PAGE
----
National Assembly Seeks Bill Approval For Judicial Officers To Retire At 70

The National Assembly has transmitted to the president, Muhammadu Buhari, a bill seeking a uniform age of retirement for judicial officers in the country.

The retirement of judicial officers in the country will now be raised to 70 years from 65.

This is as the Senate on Tuesday during its plenary directed the Clerk to the National Assembly (CNA) to transmit a constitution alteration bill No. 20 to Buhari for assent in line with the provisions of the Authentication Act.

Information Nigeria reports that the bill was part of the bills proposed for the constitution alteration transmitted to state Houses of Assembly for concurrence last year but not part of the 35 that secured the required approval of 24 out of 36 State assemblies.

But, in a new development, the Senate on Tuesday said the bill seeks to ensure uniformity in the retirement age and pension rights of judicial officers of superior courts of records.

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The bill, which extends the retirement age from 65 to 70 defines a judicial officer of superior courts of record thus: “A judicial officer appointed to the Supreme Court, Court of Appeal, Federal High Court, National Industrial Court, High Court of Federal Capital Territory Abuja, High Court of a State, Sharia Court of Appeal of the Federal Capital Territory, Customary Court of Appeal of the Federal Capital Territory Abuja, Sharia Court of Appeal of a State and Customary Court of Appeal of a State may retire when he/she attains the age of sixty-five years and he shall cease to hold office when he attains the age of seventy years.”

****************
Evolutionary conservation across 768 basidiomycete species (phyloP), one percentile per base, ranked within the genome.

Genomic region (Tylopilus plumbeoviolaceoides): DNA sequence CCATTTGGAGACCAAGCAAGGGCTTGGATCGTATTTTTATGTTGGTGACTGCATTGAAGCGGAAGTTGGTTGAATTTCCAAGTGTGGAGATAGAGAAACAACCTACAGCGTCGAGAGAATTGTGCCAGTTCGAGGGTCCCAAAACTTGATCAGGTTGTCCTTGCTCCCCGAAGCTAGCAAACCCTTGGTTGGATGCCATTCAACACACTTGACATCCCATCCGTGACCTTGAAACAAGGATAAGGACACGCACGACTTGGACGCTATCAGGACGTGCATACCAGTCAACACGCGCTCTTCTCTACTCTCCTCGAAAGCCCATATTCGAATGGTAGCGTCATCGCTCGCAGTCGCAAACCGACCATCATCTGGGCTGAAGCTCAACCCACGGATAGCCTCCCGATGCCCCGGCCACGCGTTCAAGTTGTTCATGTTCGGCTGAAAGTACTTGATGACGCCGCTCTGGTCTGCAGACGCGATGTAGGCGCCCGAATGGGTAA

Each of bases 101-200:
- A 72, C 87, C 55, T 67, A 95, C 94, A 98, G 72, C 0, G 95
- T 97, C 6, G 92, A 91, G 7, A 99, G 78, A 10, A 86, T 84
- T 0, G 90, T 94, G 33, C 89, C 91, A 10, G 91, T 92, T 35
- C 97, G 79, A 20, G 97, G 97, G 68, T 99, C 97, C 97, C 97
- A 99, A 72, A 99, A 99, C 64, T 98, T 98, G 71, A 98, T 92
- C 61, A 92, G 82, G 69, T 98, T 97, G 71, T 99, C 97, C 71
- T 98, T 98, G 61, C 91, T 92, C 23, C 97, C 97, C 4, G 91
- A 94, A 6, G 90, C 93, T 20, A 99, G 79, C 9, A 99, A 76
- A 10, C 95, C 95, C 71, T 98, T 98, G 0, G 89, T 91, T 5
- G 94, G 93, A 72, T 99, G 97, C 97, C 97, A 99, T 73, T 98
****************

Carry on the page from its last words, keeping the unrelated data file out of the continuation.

The Deputy Senate president, Ovie Omo-Agege, in a motion, notified the lawmakers that the Sokoto State House of Assembly has approved the Constitution Alteration Bill No. 20 and forwarded its resolution to the National Assembly.

According to him, with the approval of the Sokoto assembly, the bill on the uniform retirement age of judicial officers has met the provisions of Section 9(2) of the constitution for passage.

The Senate, after adopting the motion, then directed the Clerk to the National Assembly to transmit the bill to the president for his assent.

It would be recalled that the parliament had earlier transmitted 35 constitution alteration bills to the president for assent out of which 19 were rejected and 16 signed into law.